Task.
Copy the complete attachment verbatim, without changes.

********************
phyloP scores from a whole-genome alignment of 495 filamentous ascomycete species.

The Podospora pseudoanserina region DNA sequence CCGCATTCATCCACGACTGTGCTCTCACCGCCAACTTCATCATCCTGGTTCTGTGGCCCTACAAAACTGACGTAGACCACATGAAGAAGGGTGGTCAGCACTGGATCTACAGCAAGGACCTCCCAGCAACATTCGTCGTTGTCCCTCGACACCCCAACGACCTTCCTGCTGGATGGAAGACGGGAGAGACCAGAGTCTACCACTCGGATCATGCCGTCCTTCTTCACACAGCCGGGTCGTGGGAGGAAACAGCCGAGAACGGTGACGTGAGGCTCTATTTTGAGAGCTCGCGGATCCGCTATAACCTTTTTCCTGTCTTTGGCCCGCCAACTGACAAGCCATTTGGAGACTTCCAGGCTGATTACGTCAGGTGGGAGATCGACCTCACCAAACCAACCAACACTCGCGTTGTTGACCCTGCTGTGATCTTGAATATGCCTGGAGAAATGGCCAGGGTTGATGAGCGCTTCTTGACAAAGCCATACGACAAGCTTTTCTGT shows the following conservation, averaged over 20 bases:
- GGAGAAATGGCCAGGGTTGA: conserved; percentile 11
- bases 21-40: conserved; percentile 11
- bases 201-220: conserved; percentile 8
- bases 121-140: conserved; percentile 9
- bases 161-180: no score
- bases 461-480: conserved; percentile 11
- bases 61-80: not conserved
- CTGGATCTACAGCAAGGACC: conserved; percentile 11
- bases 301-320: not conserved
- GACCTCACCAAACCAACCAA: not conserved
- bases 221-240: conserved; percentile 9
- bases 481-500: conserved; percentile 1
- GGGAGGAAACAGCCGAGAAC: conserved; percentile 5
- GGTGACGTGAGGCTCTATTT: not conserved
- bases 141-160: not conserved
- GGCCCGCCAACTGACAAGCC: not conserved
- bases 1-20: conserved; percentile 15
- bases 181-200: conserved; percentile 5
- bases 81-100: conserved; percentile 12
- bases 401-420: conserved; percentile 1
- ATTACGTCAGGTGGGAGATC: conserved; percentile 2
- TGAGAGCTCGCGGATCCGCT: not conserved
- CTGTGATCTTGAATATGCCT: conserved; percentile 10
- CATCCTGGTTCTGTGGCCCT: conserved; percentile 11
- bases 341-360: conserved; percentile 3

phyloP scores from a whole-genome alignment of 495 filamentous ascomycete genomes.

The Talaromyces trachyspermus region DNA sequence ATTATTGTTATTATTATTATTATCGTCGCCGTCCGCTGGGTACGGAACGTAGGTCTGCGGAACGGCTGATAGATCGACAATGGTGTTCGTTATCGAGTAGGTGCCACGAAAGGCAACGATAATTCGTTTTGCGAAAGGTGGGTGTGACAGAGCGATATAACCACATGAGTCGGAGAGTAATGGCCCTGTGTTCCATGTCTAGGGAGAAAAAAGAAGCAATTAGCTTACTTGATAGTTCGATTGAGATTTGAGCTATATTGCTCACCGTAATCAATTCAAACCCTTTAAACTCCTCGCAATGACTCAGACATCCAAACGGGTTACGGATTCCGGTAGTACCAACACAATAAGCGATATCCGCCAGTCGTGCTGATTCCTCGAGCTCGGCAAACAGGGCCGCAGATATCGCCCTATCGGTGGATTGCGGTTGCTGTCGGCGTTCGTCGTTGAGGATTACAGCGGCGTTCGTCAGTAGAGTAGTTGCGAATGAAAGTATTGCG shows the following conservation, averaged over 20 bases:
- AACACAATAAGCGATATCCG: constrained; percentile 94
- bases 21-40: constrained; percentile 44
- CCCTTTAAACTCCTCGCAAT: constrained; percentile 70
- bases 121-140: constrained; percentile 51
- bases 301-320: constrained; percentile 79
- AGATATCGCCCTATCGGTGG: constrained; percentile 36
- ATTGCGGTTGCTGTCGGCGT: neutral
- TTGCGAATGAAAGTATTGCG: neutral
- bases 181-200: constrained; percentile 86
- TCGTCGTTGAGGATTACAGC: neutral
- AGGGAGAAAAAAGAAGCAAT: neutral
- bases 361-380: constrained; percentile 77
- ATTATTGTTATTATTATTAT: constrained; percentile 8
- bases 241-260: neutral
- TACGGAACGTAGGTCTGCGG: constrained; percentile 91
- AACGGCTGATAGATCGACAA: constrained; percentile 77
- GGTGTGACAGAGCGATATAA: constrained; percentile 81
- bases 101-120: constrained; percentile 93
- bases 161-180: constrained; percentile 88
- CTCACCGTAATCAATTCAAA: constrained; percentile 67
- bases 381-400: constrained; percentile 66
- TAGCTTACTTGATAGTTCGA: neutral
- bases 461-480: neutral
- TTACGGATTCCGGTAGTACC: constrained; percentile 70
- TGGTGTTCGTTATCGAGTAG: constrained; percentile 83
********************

phyloP scores from a whole-genome alignment of 495 filamentous ascomycete species.

The Podospora pseudoanserina region DNA sequence CCGCATTCATCCACGACTGTGCTCTCACCGCCAACTTCATCATCCTGGTTCTGTGGCCCTACAAAACTGACGTAGACCACATGAAGAAGGGTGGTCAGCACTGGATCTACAGCAAGGACCTCCCAGCAACATTCGTCGTTGTCCCTCGACACCCCAACGACCTTCCTGCTGGATGGAAGACGGGAGAGACCAGAGTCTACCACTCGGATCATGCCGTCCTTCTTCACACAGCCGGGTCGTGGGAGGAAACAGCCGAGAACGGTGACGTGAGGCTCTATTTTGAGAGCTCGCGGATCCGCTATAACCTTTTTCCTGTCTTTGGCCCGCCAACTGACAAGCCATTTGGAGACTTCCAGGCTGATTACGTCAGGTGGGAGATCGACCTCACCAAACCAACCAACACTCGCGTTGTTGACCCTGCTGTGATCTTGAATATGCCTGGAGAAATGGCCAGGGTTGATGAGCGCTTCTTGACAAAGCCATACGACAAGCTTTTCTGT shows the following conservation, averaged over 20 bases:
- GGAGAAATGGCCAGGGTTGA: conserved; percentile 11
- bases 21-40: conserved; percentile 11
- bases 201-220: conserved; percentile 8
- bases 121-140: conserved; percentile 9
- bases 161-180: no score
- bases 461-480: conserved; percentile 11
- bases 61-80: not conserved
- CTGGATCTACAGCAAGGACC: conserved; percentile 11
- bases 301-320: not conserved
- GACCTCACCAAACCAACCAA: not conserved
- bases 221-240: conserved; percentile 9
- bases 481-500: conserved; percentile 1
- GGGAGGAAACAGCCGAGAAC: conserved; percentile 5
- GGTGACGTGAGGCTCTATTT: not conserved
- bases 141-160: not conserved
- GGCCCGCCAACTGACAAGCC: not conserved
- bases 1-20: conserved; percentile 15
- bases 181-200: conserved; percentile 5
- bases 81-100: conserved; percentile 12
- bases 401-420: conserved; percentile 1
- ATTACGTCAGGTGGGAGATC: conserved; percentile 2
- TGAGAGCTCGCGGATCCGCT: not conserved
- CTGTGATCTTGAATATGCCT: conserved; percentile 10
- CATCCTGGTTCTGTGGCCCT: conserved; percentile 11
- bases 341-360: conserved; percentile 3

phyloP scores from a whole-genome alignment of 495 filamentous ascomycete genomes.

The Talaromyces trachyspermus region DNA sequence ATTATTGTTATTATTATTATTATCGTCGCCGTCCGCTGGGTACGGAACGTAGGTCTGCGGAACGGCTGATAGATCGACAATGGTGTTCGTTATCGAGTAGGTGCCACGAAAGGCAACGATAATTCGTTTTGCGAAAGGTGGGTGTGACAGAGCGATATAACCACATGAGTCGGAGAGTAATGGCCCTGTGTTCCATGTCTAGGGAGAAAAAAGAAGCAATTAGCTTACTTGATAGTTCGATTGAGATTTGAGCTATATTGCTCACCGTAATCAATTCAAACCCTTTAAACTCCTCGCAATGACTCAGACATCCAAACGGGTTACGGATTCCGGTAGTACCAACACAATAAGCGATATCCGCCAGTCGTGCTGATTCCTCGAGCTCGGCAAACAGGGCCGCAGATATCGCCCTATCGGTGGATTGCGGTTGCTGTCGGCGTTCGTCGTTGAGGATTACAGCGGCGTTCGTCAGTAGAGTAGTTGCGAATGAAAGTATTGCG shows the following conservation, averaged over 20 bases:
- AACACAATAAGCGATATCCG: constrained; percentile 94
- bases 21-40: constrained; percentile 44
- CCCTTTAAACTCCTCGCAAT: constrained; percentile 70
- bases 121-140: constrained; percentile 51
- bases 301-320: constrained; percentile 79
- AGATATCGCCCTATCGGTGG: constrained; percentile 36
- ATTGCGGTTGCTGTCGGCGT: neutral
- TTGCGAATGAAAGTATTGCG: neutral
- bases 181-200: constrained; percentile 86
- TCGTCGTTGAGGATTACAGC: neutral
- AGGGAGAAAAAAGAAGCAAT: neutral
- bases 361-380: constrained; percentile 77
- ATTATTGTTATTATTATTAT: constrained; percentile 8
- bases 241-260: neutral
- TACGGAACGTAGGTCTGCGG: constrained; percentile 91
- AACGGCTGATAGATCGACAA: constrained; percentile 77
- GGTGTGACAGAGCGATATAA: constrained; percentile 81
- bases 101-120: constrained; percentile 93
- bases 161-180: constrained; percentile 88
- CTCACCGTAATCAATTCAAA: constrained; percentile 67
- bases 381-400: constrained; percentile 66
- TAGCTTACTTGATAGTTCGA: neutral
- bases 461-480: neutral
- TTACGGATTCCGGTAGTACC: constrained; percentile 70
- TGGTGTTCGTTATCGAGTAG: constrained; percentile 83